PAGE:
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Daemon Voices Lecture Review – Two generations share the same world view

Pullman and Rundell make for an oddly cohesive pair at their talk in Blackwells.

Writers have a responsibility, first and foremost, to their stories. From the very beginning of the discussion between Philip Pullman and Katherine Rundell on Thursday of 6th Week, the philosophies of the two authors were made abundantly clear.
Any decent author has a responsibility to let their story do what it wants, rather than tyrannically imposing their will upon the tale. The concurrence of the two authors on this issue set the tone for the evening, and the over-arching similarities between the two became increasingly apparent as the talk went on.
The two authors appeared to be quite different personalities. Pullman was staunch and unapologetic, Rundell self-deprecating but brilliant. Yet both authors agreed that stories can want, think, and generally act independently of their authors.
Throughout the evening, the famously atheistic Pullman grappled with the dilemma that his characters seemed to originate ‘Somewhere Else’, and his conflicting certainty that that ‘Somewhere Else’ does not exist.
Rundell joked that she knows she is not completely in control as a writer, because her characters often say things far too clever for her to have thought up on her own.
Although vastly differing in experience, both authors presented themselves as conduits and recipients of ideas, rather than as the fount of these ideas themselves.
The pair also stressed how this role as a guardian of the story should come before any responsibility felt towards readers. Pullman condemned the idea of writing for the sake of one’s readers, and spoke at some length on his work with the Society of Authors, the UK’s most well-known trade union for writers, illustrators and literary translators.
He is clearly passionate to ensure that writing remains a viable profession, in an age of online bookselling and declining independent bookshop sales.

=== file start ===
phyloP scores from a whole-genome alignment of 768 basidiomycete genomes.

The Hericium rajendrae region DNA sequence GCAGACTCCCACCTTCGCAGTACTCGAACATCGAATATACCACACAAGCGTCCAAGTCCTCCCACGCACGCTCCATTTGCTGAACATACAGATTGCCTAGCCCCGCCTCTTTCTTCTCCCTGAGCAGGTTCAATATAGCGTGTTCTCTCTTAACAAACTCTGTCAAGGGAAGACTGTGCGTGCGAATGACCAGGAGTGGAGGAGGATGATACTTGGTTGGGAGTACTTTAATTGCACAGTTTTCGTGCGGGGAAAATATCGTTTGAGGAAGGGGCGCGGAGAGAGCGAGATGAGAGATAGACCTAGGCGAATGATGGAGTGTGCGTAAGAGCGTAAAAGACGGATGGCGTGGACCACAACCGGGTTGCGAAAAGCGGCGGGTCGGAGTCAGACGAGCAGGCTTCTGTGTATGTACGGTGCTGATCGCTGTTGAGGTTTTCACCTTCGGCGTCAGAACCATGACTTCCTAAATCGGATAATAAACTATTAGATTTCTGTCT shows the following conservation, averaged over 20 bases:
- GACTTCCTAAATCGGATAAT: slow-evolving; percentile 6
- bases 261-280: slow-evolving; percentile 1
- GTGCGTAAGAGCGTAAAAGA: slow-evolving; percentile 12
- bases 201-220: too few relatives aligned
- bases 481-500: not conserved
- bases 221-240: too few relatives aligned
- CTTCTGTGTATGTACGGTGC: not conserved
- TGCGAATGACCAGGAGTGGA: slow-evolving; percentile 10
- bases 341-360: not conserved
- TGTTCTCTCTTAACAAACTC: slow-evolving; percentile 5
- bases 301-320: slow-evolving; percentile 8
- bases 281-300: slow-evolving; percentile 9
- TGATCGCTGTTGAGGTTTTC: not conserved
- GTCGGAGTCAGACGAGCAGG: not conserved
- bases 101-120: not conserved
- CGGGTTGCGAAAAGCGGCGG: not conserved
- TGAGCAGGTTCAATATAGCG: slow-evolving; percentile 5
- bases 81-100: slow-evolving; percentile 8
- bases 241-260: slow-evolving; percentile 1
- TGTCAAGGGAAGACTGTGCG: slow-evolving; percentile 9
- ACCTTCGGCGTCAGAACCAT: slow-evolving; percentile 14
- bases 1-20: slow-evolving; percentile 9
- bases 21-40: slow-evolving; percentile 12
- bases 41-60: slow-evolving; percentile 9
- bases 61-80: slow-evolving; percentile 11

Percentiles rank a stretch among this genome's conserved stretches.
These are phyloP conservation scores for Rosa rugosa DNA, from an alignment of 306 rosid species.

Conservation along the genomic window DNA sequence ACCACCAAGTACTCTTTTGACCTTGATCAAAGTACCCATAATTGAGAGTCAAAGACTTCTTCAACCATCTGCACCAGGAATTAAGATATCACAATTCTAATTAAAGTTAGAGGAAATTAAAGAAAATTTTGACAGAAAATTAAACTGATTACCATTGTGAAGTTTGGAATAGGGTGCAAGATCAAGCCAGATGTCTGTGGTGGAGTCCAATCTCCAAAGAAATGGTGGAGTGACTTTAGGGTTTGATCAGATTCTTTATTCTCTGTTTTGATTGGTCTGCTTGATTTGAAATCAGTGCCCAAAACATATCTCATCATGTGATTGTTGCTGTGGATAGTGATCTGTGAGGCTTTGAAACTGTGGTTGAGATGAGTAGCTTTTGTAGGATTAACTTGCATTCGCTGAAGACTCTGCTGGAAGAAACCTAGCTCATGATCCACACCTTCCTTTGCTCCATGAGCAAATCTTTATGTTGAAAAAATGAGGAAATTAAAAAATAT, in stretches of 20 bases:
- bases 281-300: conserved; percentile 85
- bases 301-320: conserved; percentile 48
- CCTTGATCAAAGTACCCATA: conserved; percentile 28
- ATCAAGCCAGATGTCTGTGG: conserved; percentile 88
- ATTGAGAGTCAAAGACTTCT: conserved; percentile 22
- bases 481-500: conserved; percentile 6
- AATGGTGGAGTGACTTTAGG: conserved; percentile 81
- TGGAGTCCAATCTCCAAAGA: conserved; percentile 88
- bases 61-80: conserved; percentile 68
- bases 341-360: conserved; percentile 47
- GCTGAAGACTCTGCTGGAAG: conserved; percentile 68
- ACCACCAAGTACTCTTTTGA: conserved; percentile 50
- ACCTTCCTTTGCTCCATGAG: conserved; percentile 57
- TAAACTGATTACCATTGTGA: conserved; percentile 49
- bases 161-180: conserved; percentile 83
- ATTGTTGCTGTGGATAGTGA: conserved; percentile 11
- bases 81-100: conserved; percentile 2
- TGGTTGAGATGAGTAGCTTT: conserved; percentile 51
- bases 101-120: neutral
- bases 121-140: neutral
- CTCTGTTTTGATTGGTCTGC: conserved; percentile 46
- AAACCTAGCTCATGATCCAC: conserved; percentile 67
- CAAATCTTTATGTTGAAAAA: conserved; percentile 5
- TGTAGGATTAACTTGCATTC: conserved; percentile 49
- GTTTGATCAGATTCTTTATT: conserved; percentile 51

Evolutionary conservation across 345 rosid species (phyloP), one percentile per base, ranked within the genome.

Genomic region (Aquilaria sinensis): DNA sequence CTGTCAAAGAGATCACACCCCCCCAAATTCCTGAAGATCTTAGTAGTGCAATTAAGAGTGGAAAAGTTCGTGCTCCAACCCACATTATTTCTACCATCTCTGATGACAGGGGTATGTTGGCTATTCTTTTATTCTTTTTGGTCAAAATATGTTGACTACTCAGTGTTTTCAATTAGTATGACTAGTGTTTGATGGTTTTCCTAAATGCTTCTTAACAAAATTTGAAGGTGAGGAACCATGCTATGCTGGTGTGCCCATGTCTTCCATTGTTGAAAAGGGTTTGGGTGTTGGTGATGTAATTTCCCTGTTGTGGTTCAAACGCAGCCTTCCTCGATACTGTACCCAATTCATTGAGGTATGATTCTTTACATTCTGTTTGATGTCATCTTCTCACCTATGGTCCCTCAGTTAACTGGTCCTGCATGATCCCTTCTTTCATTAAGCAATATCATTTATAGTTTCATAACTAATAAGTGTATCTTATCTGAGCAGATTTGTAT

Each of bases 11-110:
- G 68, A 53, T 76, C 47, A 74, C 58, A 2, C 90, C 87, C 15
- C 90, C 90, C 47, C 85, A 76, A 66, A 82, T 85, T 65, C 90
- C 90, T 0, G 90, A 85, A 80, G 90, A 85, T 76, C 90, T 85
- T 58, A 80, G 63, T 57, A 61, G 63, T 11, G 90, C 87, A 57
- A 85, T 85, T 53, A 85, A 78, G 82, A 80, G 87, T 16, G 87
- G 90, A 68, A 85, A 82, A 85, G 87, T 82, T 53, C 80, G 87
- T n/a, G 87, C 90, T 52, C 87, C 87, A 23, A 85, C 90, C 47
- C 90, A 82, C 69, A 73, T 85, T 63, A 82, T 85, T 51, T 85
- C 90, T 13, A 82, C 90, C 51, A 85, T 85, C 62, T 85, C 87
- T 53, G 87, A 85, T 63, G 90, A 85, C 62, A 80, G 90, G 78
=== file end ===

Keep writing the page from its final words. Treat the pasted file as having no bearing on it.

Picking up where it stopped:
Indeed, the liberty to let the book do what ‘it’ wants is the very liberty Pullman is fighting for here. He wants authors to continue to write engaging and interesting material, without compromising their artistic agency for sales.
Just as they were incensed by such constraints on writers, both authors also expressed their sadness over attempts to categorise books into age ranges in their genre, and so constrain child readers.
Rundell made the eloquent point that a continual, upward trajectory of difficulty in reading material, if carried on into our adult lives, would make for a dull time when we reach our eighties.
Meanwhile, Pullman more viscerally expressed his disgust and exasperation that we would attempt to tell children when they should be reading each type of book.
Thus, these two seemingly very different people, one utterly comfortable, relaxed and more settled in his trade, the other fiercely intelligent, adventurous, and still in the early stages of her career, were in many ways kindred spirits.
Their self-professed roles as the guardians of their stories clearly united them. The interaction of the two revealed as much about their individual characters as it did about the character of all writers and together, they were able to establish not only what writers should do, but also why they should do it, and how their ability to do so ought to be protected at all costs.

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